An examination of past Olympic Games television coverage shows notable differences in the way sports commentators talk about athletes, depending upon the athletes' races, gender and nationalities.
Two studies by University of Delaware Professor James Angelini published this month in academic journals show particular biases. The first details differences in coverage of male and female athletes.
"It's all about luck with the females. It's all about ability with the males," said Angelini, assistant professor of communication.
See Angelini talk about his findings in this video: http://www.youtube.com/watch?v=mVSANOCV1rw&list=PLBA031BFD16C493BD&index=1&feature=plcp
The second study shows NBC disproportionately covers American athletes. While it's no surprise that NBC, the network with exclusive rights to the games in the U.S., heavily focuses on Americans, Angelini's findings show it goes far beyond national pride. NBC highlights Americans at three to four times the rate their successes would suggest.
"You see all this coverage of American athletes even when they fail and there's so little coverage of the gold, silver and bronze medal winners (in certain sports)," he said.
Angelini and his research partners record NBC's primetime coverage of each day's games on its flagship channel and code the footage based on 17 categories. The categories include athletic ability, strength, commitment to the sport, intelligence and luck. For the 2008 Summer Games in Beijing, they did the same with China's CCTV coverage. This year, they'll also be screening the BBC during the London Games (July 27-Aug. 12).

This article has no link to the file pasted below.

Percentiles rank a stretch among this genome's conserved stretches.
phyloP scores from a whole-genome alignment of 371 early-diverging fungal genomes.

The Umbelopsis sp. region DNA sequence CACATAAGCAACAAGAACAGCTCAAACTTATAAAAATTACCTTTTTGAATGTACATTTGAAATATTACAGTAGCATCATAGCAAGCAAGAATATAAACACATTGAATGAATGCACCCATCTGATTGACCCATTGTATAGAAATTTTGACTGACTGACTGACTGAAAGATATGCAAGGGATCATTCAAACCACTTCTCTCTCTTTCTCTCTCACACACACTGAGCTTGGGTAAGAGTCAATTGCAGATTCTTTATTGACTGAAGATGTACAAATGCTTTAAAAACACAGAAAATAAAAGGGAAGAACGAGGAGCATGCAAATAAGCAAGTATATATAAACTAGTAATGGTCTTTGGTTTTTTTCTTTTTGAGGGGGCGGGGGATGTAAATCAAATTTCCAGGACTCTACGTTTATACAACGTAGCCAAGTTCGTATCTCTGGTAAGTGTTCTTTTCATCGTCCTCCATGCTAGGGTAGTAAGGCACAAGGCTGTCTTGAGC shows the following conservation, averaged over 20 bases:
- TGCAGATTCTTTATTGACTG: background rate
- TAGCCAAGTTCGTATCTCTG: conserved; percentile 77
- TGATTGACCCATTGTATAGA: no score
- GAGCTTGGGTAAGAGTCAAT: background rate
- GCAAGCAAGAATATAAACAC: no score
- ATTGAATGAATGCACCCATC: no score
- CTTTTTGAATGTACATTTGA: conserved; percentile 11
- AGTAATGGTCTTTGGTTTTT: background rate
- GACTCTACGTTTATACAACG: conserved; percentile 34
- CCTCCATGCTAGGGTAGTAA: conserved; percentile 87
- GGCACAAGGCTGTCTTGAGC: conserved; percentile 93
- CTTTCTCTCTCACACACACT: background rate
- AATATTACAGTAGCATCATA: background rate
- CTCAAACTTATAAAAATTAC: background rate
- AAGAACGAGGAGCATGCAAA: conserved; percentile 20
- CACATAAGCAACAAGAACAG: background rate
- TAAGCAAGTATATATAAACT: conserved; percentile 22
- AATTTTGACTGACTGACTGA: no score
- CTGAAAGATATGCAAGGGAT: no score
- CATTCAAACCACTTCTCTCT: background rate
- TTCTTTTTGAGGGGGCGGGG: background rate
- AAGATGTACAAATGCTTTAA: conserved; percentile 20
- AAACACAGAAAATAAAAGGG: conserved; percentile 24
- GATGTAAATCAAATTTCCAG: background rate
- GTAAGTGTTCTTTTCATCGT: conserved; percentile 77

"The British broadcasts will probably be a bit more balanced than the American broadcasts on NBC," Angelini said. "It won't be fully equitable, but I think it may be better."
The gender-based study published in the Journal of Broadcasting and Electronic Media found:
The nationality study published in the International Journal of Sport Communication found:
Angelini's findings also included marked differences in commentators' treatment of race:
The danger in these skewed representations, according to Angelini, could be in their effects on viewers' perceptions. People build their belief systems about gender, races and ethnicities, based in part, by what they see on television. Sports tend to draw large audiences, particularly amongst young men. And, the Olympics are by far the largest sporting event worldwide. He worries about how the messaging will interplay with the audience's view of the world.
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